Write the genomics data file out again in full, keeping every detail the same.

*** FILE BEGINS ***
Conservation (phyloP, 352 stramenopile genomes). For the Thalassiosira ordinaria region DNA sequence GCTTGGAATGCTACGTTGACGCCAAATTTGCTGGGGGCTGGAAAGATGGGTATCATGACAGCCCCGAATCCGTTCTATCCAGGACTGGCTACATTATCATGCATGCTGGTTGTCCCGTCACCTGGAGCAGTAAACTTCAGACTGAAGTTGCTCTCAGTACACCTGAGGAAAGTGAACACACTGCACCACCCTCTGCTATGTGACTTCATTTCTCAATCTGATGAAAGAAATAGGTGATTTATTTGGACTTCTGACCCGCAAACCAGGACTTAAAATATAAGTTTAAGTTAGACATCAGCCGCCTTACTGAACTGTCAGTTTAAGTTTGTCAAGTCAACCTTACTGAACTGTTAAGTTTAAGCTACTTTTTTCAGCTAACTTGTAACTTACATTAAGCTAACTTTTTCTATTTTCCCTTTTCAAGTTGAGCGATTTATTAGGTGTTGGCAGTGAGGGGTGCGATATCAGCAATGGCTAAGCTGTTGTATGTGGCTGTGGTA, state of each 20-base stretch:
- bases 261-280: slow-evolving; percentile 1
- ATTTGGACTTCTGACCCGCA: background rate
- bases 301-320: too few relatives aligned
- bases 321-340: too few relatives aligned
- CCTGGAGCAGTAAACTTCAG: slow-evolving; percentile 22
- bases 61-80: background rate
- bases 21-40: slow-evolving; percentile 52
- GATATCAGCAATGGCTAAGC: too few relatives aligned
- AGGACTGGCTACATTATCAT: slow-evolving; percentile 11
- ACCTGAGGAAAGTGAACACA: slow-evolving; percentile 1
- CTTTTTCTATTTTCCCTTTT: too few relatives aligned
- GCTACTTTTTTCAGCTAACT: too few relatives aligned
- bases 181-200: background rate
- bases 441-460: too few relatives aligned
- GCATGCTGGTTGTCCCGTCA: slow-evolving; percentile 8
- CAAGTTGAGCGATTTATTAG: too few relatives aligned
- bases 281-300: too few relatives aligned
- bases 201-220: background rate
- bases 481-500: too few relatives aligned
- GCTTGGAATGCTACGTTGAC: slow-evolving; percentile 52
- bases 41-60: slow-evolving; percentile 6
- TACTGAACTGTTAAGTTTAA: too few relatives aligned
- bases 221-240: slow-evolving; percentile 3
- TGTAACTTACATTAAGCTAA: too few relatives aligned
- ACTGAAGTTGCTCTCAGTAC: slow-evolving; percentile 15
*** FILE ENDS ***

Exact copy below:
Conservation (phyloP, 352 stramenopile genomes). For the Thalassiosira ordinaria region DNA sequence GCTTGGAATGCTACGTTGACGCCAAATTTGCTGGGGGCTGGAAAGATGGGTATCATGACAGCCCCGAATCCGTTCTATCCAGGACTGGCTACATTATCATGCATGCTGGTTGTCCCGTCACCTGGAGCAGTAAACTTCAGACTGAAGTTGCTCTCAGTACACCTGAGGAAAGTGAACACACTGCACCACCCTCTGCTATGTGACTTCATTTCTCAATCTGATGAAAGAAATAGGTGATTTATTTGGACTTCTGACCCGCAAACCAGGACTTAAAATATAAGTTTAAGTTAGACATCAGCCGCCTTACTGAACTGTCAGTTTAAGTTTGTCAAGTCAACCTTACTGAACTGTTAAGTTTAAGCTACTTTTTTCAGCTAACTTGTAACTTACATTAAGCTAACTTTTTCTATTTTCCCTTTTCAAGTTGAGCGATTTATTAGGTGTTGGCAGTGAGGGGTGCGATATCAGCAATGGCTAAGCTGTTGTATGTGGCTGTGGTA, state of each 20-base stretch:
- bases 261-280: slow-evolving; percentile 1
- ATTTGGACTTCTGACCCGCA: background rate
- bases 301-320: too few relatives aligned
- bases 321-340: too few relatives aligned
- CCTGGAGCAGTAAACTTCAG: slow-evolving; percentile 22
- bases 61-80: background rate
- bases 21-40: slow-evolving; percentile 52
- GATATCAGCAATGGCTAAGC: too few relatives aligned
- AGGACTGGCTACATTATCAT: slow-evolving; percentile 11
- ACCTGAGGAAAGTGAACACA: slow-evolving; percentile 1
- CTTTTTCTATTTTCCCTTTT: too few relatives aligned
- GCTACTTTTTTCAGCTAACT: too few relatives aligned
- bases 181-200: background rate
- bases 441-460: too few relatives aligned
- GCATGCTGGTTGTCCCGTCA: slow-evolving; percentile 8
- CAAGTTGAGCGATTTATTAG: too few relatives aligned
- bases 281-300: too few relatives aligned
- bases 201-220: background rate
- bases 481-500: too few relatives aligned
- GCTTGGAATGCTACGTTGAC: slow-evolving; percentile 52
- bases 41-60: slow-evolving; percentile 6
- TACTGAACTGTTAAGTTTAA: too few relatives aligned
- bases 221-240: slow-evolving; percentile 3
- TGTAACTTACATTAAGCTAA: too few relatives aligned
- ACTGAAGTTGCTCTCAGTAC: slow-evolving; percentile 15